Stockland today announced the winners of its 2017 Community Grants program, awarding more than $300,000 to local community groups and programs that aim to build more cohesive, connected, resilient communities.
Stockland has this year awarded 320 grants to local community groups and not-for-profit organisations across the country.
The Stockland Community Grants program, now in its fourth year, originally started within Stockland’s portfolio of 40 shopping centres across Australia, but has since expanded to include Stockland’s active residential community developments and its 65 retirement villages.
The program offers micro-funding to environmental groups, animal care and welfare groups, local charities, local sporting, special interest, seniors and social clubs and local primary and high schools seeking additional funds for special, community-based programs.
Michael Rosmarin, Chief Operating Officer at Stockland, said: “Stockland is committed to the creation of sustainable communities. We have more than $15.8 billion invested in the real estate assets across Australia so this is a great opportunity for us to support the local people and groups that make good communities great.
“Through our community grants and our Stockland CARE Foundation we recognise and support the important local community groups and organisations that make such a difference to the social fabric of where we live, work, shop and play, now and into the future.”
The Stockland Community Grants program has been running successfully since 2014, distributing more than $950,000 over the years to local community groups.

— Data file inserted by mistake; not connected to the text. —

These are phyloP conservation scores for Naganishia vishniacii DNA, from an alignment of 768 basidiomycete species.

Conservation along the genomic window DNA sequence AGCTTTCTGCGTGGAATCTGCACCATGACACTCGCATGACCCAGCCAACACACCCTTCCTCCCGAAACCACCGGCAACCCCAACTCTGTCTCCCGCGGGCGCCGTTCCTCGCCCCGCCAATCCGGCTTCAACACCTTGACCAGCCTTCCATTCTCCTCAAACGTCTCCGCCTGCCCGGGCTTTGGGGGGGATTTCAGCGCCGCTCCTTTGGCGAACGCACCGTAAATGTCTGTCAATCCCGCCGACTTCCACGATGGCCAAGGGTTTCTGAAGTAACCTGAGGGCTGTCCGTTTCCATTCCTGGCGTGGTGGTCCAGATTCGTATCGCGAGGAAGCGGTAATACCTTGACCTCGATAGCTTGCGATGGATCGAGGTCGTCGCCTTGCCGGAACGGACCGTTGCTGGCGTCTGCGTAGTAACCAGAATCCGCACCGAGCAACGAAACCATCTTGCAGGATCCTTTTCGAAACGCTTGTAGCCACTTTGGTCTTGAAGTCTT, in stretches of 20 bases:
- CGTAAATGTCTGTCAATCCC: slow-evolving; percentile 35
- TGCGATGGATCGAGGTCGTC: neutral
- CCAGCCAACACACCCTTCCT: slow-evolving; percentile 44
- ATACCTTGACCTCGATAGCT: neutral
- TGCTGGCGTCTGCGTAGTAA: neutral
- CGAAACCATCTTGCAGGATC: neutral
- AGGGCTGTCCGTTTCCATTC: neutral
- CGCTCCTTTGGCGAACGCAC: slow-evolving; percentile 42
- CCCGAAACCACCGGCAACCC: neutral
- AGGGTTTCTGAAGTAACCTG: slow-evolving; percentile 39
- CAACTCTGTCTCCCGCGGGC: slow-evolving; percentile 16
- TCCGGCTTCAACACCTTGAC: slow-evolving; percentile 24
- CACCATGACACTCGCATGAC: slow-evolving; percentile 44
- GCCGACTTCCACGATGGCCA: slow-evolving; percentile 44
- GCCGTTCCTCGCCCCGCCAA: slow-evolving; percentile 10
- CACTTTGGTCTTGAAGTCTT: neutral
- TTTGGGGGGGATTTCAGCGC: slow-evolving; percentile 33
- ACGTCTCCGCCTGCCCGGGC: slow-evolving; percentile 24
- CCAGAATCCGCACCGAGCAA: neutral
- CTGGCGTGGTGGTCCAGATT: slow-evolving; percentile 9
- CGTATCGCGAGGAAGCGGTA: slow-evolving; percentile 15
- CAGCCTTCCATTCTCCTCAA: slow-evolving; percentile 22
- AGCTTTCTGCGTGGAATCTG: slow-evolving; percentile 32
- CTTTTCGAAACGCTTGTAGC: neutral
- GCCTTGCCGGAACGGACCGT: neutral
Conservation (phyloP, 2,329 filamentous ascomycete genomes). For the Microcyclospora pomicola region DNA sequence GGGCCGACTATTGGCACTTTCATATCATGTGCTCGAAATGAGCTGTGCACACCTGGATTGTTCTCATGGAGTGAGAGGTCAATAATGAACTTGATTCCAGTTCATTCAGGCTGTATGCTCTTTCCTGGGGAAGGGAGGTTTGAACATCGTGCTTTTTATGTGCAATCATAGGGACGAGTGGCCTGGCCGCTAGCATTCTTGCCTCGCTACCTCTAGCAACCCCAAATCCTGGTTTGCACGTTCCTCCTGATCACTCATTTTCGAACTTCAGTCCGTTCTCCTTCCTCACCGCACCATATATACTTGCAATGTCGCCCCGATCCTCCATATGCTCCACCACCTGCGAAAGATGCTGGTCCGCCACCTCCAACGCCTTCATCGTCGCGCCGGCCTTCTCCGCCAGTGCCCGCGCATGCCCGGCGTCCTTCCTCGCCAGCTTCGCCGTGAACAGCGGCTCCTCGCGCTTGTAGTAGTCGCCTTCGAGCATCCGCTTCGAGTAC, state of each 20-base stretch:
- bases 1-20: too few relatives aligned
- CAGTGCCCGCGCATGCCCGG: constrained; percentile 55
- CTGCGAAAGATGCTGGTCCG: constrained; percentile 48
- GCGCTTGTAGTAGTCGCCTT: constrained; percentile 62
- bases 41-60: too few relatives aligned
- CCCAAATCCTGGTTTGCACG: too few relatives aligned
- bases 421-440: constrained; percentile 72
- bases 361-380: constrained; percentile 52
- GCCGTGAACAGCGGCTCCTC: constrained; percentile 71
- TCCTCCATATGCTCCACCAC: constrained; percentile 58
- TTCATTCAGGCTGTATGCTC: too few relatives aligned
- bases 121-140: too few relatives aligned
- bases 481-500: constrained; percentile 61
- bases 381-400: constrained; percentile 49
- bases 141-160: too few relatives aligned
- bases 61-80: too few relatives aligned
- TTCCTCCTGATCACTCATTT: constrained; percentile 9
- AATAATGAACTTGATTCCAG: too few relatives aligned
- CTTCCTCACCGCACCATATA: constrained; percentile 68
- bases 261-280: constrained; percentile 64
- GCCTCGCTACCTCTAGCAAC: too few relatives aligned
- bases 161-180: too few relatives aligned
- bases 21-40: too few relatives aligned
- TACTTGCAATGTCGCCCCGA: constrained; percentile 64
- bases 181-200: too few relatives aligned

QUOTES FROM A SELECTION OF 2016 STOCKLAND COMMUNITY
Brian Herlihy, Mernda Chess Club, Victoria
“With $1,000 I bought seven chessboards and chess sets and also five digital chess clocks. To bring the community together is one goal, and the other main goal is so that people who come along (to Mernda Chess Club) can find out about all community groups and all of the services in the area.”
Jonathan Clark, Pallara State School, Queensland
“We are mounting (habitat) boxes around here with new digital cameras. We’ll be mounting some possum and glider and possibly bird boxes as well…and we’ll have cameras running 24/7 and feeding into our school network. The Stockland grant has helped us to buy the cameras, the cabling, and the networking equipment that was required to get this program going. Grants like this one give us the opportunity to further a project that we think is important, that has great educational outcomes and really helps sow the seeds of community links.”
Pat Hallahan, Bus Preservation Society, Western Australia
“I’m project manager for the restoration of a little 1938 Scarborough Bus and we are very proud to be able to bring this one to life. Stockland’s donation paid for two seats that were installed in the bus.”
Renae Paul, Iramoo Community Centre, Victoria
“Iramoo Community Centre is a not-for-profit that aims to connect with the community to reduce isolation. We used our $1,000 to go towards a series of workshops. We were able to run four Indian cooking workshops; we also ran gnocchi and pasta ravioli workshops. The grant was extremely easy to apply for, the process is very simple and it’s actually quite a short application. As most organisations are looking for extra funds for projects and Stockland wants to support those groups, it’s definitely worth a try.”